Faculty petitions under the coronavirus restrictions

This post summarizes the issues involved during the various stages of the faculty process, and provides links to relevant authorities with regard to the restrictions imposed by the coronavirus crisis,

PCC Meetings

An earlier post considered delaying the election of the PCC and churchwardens, and the Parish Resources page Coronavirus & Parish Meetings includes the following guidance on holding remote meetings:

PCCs – Guidance for holding remote meetings

The Charity Commission brought out guidance at the end of last week which provides that, even where there is no provision to enable them to do so in their governing documents, trustees should hold remote trustee meetings in the present situation and they should document their decision to do so to demonstrate good governance of their charity.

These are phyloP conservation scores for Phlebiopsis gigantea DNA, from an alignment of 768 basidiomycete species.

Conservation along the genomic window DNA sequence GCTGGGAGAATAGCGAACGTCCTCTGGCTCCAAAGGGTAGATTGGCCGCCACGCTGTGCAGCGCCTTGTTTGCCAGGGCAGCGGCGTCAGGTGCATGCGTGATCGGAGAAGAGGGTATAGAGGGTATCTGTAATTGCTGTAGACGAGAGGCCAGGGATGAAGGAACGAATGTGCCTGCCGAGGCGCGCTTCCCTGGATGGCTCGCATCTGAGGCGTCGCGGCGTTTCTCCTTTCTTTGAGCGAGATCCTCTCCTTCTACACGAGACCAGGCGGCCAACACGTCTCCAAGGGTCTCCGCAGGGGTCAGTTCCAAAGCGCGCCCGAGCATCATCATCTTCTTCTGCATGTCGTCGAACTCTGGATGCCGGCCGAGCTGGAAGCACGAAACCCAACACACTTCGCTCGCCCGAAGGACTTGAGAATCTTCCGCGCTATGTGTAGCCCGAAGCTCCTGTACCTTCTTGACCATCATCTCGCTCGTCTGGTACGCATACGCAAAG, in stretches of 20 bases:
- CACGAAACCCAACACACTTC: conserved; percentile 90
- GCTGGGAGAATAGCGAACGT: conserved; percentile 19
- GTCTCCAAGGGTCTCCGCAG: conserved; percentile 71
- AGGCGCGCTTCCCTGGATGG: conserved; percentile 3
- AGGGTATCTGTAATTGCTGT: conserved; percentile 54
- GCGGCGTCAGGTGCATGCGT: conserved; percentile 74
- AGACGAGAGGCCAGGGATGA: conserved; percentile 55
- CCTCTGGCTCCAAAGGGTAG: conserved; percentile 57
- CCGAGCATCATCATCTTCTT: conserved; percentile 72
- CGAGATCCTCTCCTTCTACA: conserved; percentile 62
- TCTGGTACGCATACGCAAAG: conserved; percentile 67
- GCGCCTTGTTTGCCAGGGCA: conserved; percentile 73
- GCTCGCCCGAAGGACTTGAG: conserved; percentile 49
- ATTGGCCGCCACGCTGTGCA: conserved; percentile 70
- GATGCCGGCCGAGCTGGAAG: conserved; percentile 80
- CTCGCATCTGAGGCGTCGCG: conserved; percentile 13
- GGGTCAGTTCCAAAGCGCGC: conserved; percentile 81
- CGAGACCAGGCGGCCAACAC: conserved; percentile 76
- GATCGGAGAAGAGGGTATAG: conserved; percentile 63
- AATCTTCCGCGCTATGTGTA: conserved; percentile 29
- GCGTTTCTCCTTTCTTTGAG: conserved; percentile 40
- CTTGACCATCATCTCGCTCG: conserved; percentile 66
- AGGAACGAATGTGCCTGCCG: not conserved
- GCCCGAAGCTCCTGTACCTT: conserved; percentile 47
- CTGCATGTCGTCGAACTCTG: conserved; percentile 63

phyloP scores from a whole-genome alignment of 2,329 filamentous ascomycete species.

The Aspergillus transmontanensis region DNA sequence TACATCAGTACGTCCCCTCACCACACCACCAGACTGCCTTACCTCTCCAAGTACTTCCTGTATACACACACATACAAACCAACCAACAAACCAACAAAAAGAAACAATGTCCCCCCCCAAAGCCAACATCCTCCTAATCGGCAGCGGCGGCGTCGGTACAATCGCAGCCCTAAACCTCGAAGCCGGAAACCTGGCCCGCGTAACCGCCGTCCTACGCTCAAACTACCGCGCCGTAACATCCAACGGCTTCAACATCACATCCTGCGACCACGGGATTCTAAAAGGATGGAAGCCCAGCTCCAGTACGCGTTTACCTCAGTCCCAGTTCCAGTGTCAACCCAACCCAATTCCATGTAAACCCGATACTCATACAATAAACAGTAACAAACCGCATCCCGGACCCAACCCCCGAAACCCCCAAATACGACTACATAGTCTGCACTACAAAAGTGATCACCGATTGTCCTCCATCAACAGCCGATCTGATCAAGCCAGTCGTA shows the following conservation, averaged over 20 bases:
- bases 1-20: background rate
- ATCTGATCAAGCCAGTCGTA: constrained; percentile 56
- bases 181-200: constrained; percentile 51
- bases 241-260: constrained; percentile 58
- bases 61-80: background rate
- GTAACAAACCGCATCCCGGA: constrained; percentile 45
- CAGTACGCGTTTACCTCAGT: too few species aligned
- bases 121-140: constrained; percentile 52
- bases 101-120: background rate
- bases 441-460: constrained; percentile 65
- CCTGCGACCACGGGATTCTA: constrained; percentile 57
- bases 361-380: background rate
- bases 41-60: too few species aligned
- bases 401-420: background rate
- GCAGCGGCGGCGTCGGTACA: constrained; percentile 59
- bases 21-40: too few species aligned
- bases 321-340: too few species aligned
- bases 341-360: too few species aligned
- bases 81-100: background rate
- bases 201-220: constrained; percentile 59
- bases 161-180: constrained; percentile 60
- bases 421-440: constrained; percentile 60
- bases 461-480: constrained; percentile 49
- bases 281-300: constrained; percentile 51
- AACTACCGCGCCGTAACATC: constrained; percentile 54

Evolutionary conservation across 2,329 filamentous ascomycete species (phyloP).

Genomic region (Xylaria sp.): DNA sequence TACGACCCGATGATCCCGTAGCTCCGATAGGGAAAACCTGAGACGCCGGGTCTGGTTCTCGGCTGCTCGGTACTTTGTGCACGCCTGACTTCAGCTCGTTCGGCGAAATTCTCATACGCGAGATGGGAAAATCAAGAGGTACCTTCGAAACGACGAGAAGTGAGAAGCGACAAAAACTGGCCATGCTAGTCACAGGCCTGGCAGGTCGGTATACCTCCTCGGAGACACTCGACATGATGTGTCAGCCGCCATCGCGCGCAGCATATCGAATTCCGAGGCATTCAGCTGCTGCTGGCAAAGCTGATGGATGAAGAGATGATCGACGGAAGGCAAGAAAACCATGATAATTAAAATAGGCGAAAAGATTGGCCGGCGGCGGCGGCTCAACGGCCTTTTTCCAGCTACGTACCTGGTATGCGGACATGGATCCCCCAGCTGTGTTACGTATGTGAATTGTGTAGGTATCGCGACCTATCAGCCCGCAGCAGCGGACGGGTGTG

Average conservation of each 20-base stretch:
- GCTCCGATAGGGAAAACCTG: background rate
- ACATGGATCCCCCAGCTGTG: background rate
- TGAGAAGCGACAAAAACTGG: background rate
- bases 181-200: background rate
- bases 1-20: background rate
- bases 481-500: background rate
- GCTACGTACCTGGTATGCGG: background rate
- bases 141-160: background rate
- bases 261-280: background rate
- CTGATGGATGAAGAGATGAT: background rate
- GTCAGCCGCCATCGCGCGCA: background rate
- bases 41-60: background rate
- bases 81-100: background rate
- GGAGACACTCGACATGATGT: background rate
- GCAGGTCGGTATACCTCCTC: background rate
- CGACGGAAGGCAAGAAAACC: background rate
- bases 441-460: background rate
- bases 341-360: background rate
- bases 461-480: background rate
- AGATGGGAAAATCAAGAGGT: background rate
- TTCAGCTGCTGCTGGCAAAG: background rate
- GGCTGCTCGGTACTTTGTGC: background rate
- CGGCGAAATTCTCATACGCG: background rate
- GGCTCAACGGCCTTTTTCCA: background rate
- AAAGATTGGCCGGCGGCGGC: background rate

The Church Representation Rules do not make any provision for a PCC meeting to be held remotely. However, there is provision for business to be done by the PCC trustees by correspondence.

    • PCC meetings (trustee meetings not APCMs) can be held remotely during this period when face to face meetings are not permitted and PCCs should document the decision to do this, in line with the Charity Commission’s guidance.
    • Following a remote PCC trustee meeting, any business agreed or resolutions passed should be circulated to all PCC members under Rule M29 of the Church Representation Rules so that the business agreed remotely can be formally approved under the Church Representation Rules using the business by correspondence provision M29.”